So, how exactly does this dependency on availability heuristics lead to panic buying? Well, by using this strategy to make ill-informed decisions, we become more susceptible to the influence of our own fear. The repeated media presentations of empty shelves, the long grocery lines, and even the unending length of this pandemic can put us at a high risk of developing a motivational ‘drive-to-buy’ to avoid “losing out”, known as “loss aversion” (Kahnman & Tversky, 1979). This fear-based buying is exactly what we have been seeing in the news with common pantry items such as toilet paper, hand sanitizer, and even pasta.

It appears that our over-exposure to unfortunate updates about the Coronavirus from media sources could be harmful; promoting quick judgements in shoppers to engage in panic buying to avoid a false resource shortage. When in reality, this decision-making behaviour has the potential to produce the shortage we are afraid of. Thus, how can we overcome this flawed way of thinking? Primarily, staying accurately informed and buying only what you currently need is the best way to prevent a resource shortage.  Additionally, reinterpreting the way we see news about COVID-19 by focusing on positive aspects is a supported cognitive technique to reduce the fear of loss aversion. For example, the media has contributed optimistic commercials, reminders, and tracking apps to keep us informed about the virus, ensuring we know how to keep ourselves and our loved ones safe. Media has also made us feel more comfortable wearing masks in public and keeping distance from others, socializing people to this new norm and reducing the fear of appearing rude or anti-social, respectively. We have also been exposed to some truly amazing stories of frontline workers and their efforts towards taking care of our loved ones or otherwise. With the current mass coverage of prospective, accessible vaccines in the near future, the media has provided another optimistic outlook towards getting this virus under control.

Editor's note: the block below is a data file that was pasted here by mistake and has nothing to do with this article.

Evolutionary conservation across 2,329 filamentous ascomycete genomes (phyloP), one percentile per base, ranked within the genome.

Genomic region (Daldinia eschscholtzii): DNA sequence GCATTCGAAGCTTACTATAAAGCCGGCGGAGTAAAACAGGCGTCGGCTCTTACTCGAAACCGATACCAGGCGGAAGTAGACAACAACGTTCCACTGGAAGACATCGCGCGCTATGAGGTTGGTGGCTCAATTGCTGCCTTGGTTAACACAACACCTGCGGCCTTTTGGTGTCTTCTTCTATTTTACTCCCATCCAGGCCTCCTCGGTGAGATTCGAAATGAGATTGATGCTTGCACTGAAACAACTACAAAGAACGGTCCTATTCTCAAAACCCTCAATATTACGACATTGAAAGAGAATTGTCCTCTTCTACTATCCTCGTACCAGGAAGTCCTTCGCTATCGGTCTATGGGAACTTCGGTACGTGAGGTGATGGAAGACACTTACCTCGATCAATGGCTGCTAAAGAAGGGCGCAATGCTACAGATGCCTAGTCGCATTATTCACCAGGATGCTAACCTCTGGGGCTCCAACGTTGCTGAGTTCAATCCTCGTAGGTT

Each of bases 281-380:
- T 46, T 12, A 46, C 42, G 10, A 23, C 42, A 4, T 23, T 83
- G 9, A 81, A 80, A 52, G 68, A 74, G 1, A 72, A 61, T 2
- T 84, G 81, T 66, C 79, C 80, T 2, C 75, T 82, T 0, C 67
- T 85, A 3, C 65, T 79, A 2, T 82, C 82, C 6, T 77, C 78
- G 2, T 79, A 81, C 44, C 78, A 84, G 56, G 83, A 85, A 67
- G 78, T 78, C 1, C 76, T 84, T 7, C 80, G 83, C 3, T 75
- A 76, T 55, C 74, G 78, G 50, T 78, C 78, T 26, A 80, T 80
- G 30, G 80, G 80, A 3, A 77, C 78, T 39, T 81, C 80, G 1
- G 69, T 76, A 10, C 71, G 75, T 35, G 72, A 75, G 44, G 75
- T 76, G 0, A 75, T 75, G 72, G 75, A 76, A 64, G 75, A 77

While some of the topics covered in the media may make us nervous through repetitive and sometimes unsettling reports, focusing on the informed, health-conscious updates will help in reducing such fears. By practicing the recommended safety measures, we can work together as a team to support one another and ensure this viral episode is cancelled.


Ceschi, A., Costantini, A., Sartori, R., Weller, J., & Di Fabio, A. (2019). Dimensions of decision-making: An evidence-based classification of heuristics and biases. Personality and Individual Differences, 146, 188–200.

Government of Canada. (2020, April 5). Coronavirus disease (COVID-19): Outbreak update. Government of Canada. Retrieved April 5, 2020, from

Kahneman, D., & Tversky, A. (1979). Prospect theory: An analysis of decision under risk. Econometrica, 47(2), 263–291.

Levine, D. S. (2009). Brain pathways for cognitive-emotional decision making in the human animal. Neural Networks, 22(3), 286–293.

Ressler, K. J. (2010). Amygdala Activity, Fear, and Anxiety: Modulation by Stress. Biological Psychiatry, 67(12), 1117–1119.

Tversky, A., Kahneman, D., & Tversky, A. (1974). Judgment under uncertainty: Heuristics and biases. Science (New York, N.Y.), 185(4157), 1124–1131.

Wichary, S., Magnuski, M., Oleksy, T., Brzezicka, A., & Wichary, S. (2017). Neural signatures of rational and heuristic choice strategies: A single trial ERP analysis. Frontiers in Human Neuroscience, 11, 401–401.